Go back

West Point grad 1st to earn M.A. in Military History

When U.S. Army Capt. Joseph Harrison returned to the U.S. from his second tour of duty in Iraq in 2005, he arrived after the fall semester at Austin Peay State University had started.

But with the help of then President Sherry Hoppe and Dr. Dewey Browder, professor of history and chair of the APSU Department of History and Philosophy, Harrison enrolled in APSUs Master of Arts in Military History program.
When U.S. Army Capt. Joseph Harrison returned to the U.S. from his second tour of duty in Iraq in 2005, he arrived after the fall semester at Austin Peay State University had started.

But with the help of then President Sherry Hoppe and Dr. Dewey Browder, professor of history and chair of the APSU Department of History and Philosophy, Harrison enrolled in APSU's Master of Arts in Military History program.

“I greatly appreciate those two in making this happen for me,” said Harrison, a graduate of the U.S. Military Academy in West Point, N.Y. “They bent over backwards to get me enrolled.”

During the Winter 2007 Commencement on Friday, Dec. 14, Harrison, 29, will be the first APSU graduate awarded the Master of Arts in Military History, launched in 2006. APSU is the only university in Tennessee with a master's in military history.

Harrison, a native of Medford, Ore., was sent to APSU to work on the degree from the Student Detachment unit at Fort Jackson, S.C. He will be among 515 students participating in Winter Commencement in the Dunn Center on APSU's main campus. There are 537 students who are candidates for degrees, University officials are reporting.

APSU's 12-course M.A. in Military History is designed to appeal to students with varied interests. It is open to any student, regardless of major, who has a bachelor's degree, a grade-point average of 2.5 or greater and a composite score of 600 or better on the Graduate Record Exam.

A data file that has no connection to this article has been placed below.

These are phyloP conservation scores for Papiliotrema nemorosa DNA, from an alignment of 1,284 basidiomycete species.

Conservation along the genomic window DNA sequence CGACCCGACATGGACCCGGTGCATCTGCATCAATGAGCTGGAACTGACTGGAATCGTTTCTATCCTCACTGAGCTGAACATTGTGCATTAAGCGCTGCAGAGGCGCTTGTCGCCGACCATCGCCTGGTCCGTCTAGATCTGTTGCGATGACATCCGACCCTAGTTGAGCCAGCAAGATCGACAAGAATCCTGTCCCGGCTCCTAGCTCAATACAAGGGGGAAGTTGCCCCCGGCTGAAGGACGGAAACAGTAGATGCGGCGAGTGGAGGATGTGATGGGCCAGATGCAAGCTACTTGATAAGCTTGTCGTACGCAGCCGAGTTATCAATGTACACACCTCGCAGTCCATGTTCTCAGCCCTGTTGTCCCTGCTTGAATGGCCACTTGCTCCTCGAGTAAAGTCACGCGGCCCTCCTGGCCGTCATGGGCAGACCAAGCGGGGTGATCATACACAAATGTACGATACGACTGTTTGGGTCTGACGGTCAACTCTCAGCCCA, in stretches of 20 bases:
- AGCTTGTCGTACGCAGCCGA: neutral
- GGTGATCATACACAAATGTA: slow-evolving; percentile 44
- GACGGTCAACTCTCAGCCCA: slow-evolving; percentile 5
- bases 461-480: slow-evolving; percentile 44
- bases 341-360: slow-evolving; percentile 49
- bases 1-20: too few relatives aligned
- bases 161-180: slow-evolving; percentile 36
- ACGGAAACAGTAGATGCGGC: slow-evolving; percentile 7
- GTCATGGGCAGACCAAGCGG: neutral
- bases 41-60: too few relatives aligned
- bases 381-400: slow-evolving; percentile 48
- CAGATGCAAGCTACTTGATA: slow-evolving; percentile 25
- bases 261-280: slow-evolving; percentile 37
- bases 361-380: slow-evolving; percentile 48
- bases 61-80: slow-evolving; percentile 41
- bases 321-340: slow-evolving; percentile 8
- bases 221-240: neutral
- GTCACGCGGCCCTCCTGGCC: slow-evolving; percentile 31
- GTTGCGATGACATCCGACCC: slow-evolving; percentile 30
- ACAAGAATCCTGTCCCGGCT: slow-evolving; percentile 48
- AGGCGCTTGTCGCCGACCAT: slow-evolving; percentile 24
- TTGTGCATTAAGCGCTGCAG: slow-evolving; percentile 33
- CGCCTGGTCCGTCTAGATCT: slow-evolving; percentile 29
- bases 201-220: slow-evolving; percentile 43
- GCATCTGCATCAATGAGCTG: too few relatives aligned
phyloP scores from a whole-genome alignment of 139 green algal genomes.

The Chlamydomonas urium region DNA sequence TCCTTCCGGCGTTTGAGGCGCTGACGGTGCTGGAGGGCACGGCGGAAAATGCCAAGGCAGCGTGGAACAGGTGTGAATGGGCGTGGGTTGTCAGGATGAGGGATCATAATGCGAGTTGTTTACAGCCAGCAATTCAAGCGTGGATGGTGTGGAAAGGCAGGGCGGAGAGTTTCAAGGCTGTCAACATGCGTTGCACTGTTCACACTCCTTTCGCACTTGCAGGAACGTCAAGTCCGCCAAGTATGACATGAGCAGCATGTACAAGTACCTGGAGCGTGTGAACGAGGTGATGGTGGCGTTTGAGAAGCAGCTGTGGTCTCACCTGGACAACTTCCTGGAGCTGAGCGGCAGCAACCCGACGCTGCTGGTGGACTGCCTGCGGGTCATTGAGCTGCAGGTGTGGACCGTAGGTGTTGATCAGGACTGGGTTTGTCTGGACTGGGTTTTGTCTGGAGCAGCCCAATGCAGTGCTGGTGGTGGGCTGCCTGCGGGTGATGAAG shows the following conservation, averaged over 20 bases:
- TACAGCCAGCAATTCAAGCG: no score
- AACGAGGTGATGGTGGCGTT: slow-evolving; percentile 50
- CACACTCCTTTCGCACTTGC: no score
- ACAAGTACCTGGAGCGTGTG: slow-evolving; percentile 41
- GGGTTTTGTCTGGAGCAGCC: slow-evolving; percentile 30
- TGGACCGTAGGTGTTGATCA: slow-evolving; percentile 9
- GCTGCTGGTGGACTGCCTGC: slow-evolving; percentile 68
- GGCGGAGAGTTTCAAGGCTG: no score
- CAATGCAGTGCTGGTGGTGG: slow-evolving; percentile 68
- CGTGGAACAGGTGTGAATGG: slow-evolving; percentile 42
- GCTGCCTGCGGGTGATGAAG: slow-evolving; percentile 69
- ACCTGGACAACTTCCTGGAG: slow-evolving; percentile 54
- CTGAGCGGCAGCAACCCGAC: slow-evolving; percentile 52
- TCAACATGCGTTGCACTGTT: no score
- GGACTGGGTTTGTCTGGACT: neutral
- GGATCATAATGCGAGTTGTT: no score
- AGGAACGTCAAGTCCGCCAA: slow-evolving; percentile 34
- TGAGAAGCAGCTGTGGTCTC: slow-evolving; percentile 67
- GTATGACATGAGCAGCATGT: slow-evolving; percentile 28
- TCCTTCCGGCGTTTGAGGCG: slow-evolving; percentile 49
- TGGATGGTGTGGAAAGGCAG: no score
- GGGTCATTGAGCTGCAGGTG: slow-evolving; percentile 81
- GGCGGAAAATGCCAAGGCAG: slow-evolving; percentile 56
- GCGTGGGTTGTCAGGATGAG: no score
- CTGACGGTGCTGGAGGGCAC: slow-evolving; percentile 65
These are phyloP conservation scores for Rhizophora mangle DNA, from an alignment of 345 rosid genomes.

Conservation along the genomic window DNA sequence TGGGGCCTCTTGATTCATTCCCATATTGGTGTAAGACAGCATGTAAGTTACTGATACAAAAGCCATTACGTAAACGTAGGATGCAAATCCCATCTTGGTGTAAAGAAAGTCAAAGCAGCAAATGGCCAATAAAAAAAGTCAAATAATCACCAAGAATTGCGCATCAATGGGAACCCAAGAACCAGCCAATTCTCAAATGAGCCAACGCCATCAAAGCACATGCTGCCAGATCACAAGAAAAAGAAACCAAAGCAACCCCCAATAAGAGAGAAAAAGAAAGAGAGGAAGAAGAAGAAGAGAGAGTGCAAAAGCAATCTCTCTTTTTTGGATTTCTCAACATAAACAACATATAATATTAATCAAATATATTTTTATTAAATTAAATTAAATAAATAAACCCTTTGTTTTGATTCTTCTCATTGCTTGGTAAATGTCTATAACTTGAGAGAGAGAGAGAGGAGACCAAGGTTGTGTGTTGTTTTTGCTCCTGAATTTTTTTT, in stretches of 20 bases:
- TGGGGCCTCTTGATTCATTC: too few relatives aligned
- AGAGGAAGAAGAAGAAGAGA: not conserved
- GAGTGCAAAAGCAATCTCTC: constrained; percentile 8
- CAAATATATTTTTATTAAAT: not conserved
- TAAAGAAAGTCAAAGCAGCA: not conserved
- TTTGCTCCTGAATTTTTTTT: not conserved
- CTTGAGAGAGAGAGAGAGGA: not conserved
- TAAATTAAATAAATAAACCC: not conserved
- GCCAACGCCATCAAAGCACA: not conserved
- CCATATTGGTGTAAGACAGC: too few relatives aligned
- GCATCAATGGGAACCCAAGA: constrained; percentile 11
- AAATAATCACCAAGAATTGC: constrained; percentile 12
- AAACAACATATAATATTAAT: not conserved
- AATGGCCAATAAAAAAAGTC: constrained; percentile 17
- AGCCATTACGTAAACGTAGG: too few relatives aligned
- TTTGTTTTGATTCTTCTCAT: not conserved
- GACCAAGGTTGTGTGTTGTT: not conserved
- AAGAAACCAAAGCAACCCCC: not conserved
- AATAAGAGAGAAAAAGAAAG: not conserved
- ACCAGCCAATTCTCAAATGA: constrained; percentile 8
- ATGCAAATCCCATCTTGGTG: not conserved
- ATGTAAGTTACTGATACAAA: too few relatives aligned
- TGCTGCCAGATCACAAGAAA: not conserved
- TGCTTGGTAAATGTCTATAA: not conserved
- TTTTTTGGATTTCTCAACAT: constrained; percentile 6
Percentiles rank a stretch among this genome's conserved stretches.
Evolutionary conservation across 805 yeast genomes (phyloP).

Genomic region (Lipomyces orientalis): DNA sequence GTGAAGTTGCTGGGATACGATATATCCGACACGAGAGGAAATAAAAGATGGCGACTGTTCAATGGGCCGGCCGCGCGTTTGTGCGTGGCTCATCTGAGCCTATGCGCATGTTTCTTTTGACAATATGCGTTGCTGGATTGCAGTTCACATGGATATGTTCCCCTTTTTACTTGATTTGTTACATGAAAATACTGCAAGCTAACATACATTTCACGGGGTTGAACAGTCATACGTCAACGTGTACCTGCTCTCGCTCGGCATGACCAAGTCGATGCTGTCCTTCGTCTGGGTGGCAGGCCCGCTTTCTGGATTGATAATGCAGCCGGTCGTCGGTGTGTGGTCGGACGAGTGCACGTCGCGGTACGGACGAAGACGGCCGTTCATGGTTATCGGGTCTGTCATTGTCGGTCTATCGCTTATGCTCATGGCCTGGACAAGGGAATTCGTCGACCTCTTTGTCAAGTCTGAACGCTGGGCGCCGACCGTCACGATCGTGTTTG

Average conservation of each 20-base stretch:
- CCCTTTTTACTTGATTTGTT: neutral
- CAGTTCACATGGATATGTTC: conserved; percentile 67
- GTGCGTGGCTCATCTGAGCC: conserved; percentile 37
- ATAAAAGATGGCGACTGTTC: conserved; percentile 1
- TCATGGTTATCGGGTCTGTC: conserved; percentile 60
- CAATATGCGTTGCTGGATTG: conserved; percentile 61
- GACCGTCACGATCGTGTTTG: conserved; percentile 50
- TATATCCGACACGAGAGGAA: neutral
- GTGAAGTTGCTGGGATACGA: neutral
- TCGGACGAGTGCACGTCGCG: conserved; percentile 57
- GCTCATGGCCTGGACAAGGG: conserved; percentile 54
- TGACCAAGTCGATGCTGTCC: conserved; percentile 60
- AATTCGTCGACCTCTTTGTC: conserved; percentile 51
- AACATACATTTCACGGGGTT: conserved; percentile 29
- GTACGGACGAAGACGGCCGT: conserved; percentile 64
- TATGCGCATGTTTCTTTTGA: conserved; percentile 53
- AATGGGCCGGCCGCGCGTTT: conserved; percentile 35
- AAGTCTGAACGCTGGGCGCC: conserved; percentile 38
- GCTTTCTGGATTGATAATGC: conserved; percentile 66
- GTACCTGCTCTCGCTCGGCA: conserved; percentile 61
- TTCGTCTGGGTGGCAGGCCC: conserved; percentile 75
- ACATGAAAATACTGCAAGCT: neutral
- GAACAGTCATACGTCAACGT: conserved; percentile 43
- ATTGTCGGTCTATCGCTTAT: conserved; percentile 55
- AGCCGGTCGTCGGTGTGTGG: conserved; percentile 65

To earn the M.A. in Military History, students complete 36 course hours, choosing from among 24 courses. Harrison chose courses tailored to his interests in the post-Cold War era, nation-building and unconventional warfare.

“The courses helped to shape the context of what I wanted to study,” he said. “That's what I liked most about this degree, the ability to cater it toward my interests.”

To show the range and depth of courses offered within the military history graduate program, examples include Warfare in the Classical World, Cold War Political-Diplomatic Issues, War and Ethics, The Battle for God: Jihad, Herem and Other Theologies of War and Peace, Special-Operations Perspectives and Islam as a World View.

The program also offers a Certificate in Security Studies for students who complete four national security-oriented courses. Harrison also will be receiving this credential.

“Both the degree and the certificate will help me to develop professionally as an officer in the military,” Harrison said. “I believe fervently in my profession and the people I work with. My motivations always have been oriented toward giving back to the profession and the nation that has given so much to me.”

Following graduation, Harrison will be sent to Fort Knox, Ky., where he will complete additional coursework related to his duties as captain.
He and his wife, Elizabeth Harrison, currently reside in Adams with their two sons, Joe, 4, and Garrett, 7 months. -- Melony A. Jones